Being stuck in traffic pinpointed for me what is wrong with Quebec's attempt to legislate a so-called Charter of Values.
Even as enormous political thought, energy, and activity were being put into overseeing the kind of hats Quebecers are allowed to wear in various circumstances, I could see nothing but the sea of bumpers of the cars of my fellow citizens: none of us able to move more than an inch or two per hour.
Our political masters are intent on controlling our values. Yet they do not value our time enough to engineer and build roads that allow us to move with reasonable efficiency.
In this case, time was the rub. I had just returned to Montreal from Ottawa, a 200 km trip that took me approximately 90 minutes (note to Highway 417 traffic cops: please temporarily forget how to do arithmetic.) Once in Montreal, it took me more than 60 minutes to travel from Cavendish Boulevard to the Decarie service road, a distance of barely two kilometres.
Yes, it's true, one expects to make better time on the open road than on urban expressways. But it's also true in Montreal that when traffic is flowing, standard operating procedure requires speed of, oh, about 100something. So, it's not that drivers don't drive fast here. It's that we can't for far too much of the time. In fact, far too much of the time, driving is really only a kind of grinding roll.
Part of the blame, of course, is the Third World condition of the roads. But the vast majority of the blame has to be assigned to third-grade civil engineering left over from an era when the people who designed our highways, byways, and bridges had just returned from breaking trail in the snowy wastes of the middle of nowhere and so were conditioned to think travel meant bogging down, getting stuck, and vainly casting prayers to Heaven for help.
Left over, of course, is the operative word. Visitors here invariably wondered what ancient race of men built the means by which modern Montrealers move about; in what misty moment of antiquity such crumbling monuments to the outmoded were brought into being. As locals, we know most of our so-called infrastructure was inflicted on the city as recently as 50 years ago, meaning it's far too soon to even think about upgrading it to accommodate the tens of thousands of additional cars that use it on a daily basis.
Again, it's granted as part of the argument that virtually all major cities—and even some merely large towns such as Calgary—struggle with severe traffic congestion. Commuters from the Greater Toronto Area would giggle at, and happily exchange, the level of traffic chaos Montrealers experience against the nightmare of driving into downtown TO. The crucial distinction is in the 'why' of that difference.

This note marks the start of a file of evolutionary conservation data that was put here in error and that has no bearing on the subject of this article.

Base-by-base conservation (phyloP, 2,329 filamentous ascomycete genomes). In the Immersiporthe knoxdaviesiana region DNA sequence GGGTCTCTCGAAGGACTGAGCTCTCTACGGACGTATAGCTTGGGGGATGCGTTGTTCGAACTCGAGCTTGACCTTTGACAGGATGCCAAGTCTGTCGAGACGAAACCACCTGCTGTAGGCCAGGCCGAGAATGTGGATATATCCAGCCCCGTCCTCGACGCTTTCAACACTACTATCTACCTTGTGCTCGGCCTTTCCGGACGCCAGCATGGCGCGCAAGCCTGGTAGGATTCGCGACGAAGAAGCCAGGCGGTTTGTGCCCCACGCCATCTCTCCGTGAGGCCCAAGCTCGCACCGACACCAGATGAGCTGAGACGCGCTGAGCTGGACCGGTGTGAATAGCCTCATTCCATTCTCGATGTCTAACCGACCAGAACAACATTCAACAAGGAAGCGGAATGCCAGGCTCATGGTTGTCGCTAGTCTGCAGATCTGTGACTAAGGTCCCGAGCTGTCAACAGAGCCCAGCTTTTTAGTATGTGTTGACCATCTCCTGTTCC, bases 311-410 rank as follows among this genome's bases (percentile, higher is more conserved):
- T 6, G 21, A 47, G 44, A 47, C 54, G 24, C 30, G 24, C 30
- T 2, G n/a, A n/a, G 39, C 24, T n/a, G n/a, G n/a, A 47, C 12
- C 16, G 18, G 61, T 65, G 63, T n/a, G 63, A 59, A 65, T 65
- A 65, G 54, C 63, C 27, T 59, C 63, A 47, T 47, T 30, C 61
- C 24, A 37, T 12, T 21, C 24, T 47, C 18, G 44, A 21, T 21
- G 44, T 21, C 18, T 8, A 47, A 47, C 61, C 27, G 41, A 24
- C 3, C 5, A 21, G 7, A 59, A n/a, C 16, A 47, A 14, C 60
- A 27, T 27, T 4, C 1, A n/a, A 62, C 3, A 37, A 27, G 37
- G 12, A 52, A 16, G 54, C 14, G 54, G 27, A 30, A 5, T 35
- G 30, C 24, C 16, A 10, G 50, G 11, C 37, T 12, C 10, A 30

Drivers in Toronto (or Vancouver or even Calgary town) frequently find it hard to keep going because local and provincial governments find it almost impossible to keep up with the explosive population growth experienced during the past generation. Montrealers, by contrast, find moving about so perilous because they live in a city in decline—literally in the case of our bridges that keep falling down.
There is a direct connection (or at least a makeshift detour, which Montrealers are sans pareille in creating) between this city's decline and the insistence of our political class in obsessing about social abstractions rather than on the concrete needs of citizen life. We have a political culture consumed since the early 1970s with endlessly debating its identity, wrangling over language, wracking itself with existential angst. It has ignored the far less lofty, yet far more essential, issues of safeguarding the means for free people to freely move about and do what it is they want and need to do on a daily basis.
The central reason for this has been paralytic confusion over the proper role of the State. Quebec is now a society in which the State is death-star referential. It not only commands and controls economically, it now decrees—rather than merely reflecting—acceptable values. What should be proper and effective mediating institutions have been weakened to the point of resistance being futile.
Thus, a jumped-up former TV talk show host such as Bernard Drainville sees his power as "minister of democratic institutions" expanded to include governing the size, shape, origin, and spiritual significance of citizens' hats. In the world as most of the rest of the democratic world knows it, an individual's hat is understood as being inherently non-democratic; that is, as belonging to the person and not the populace at large.
If there is an impulse for someone to remove his or her hat in a particular circumstance, it should be a function of public custom, of private manners, of that malleable scale according to which we normally do things here. No one has to tell us, because we already know, that we don't wear hats in church or balaclavas in banks. Meanwhile, workers in hard hats do the State's hard handiwork of maintaining the highways and byways so that all may go about their appointed rounds with a minimum of delay.
But in Quebec, no. The State is too busy regulating headwear to oblige the hard hat workers to do their jobs. The rest of us sit stuck in traffic, seeing only our fellow citizens' bumpers, praying to Heaven for the sea change to come.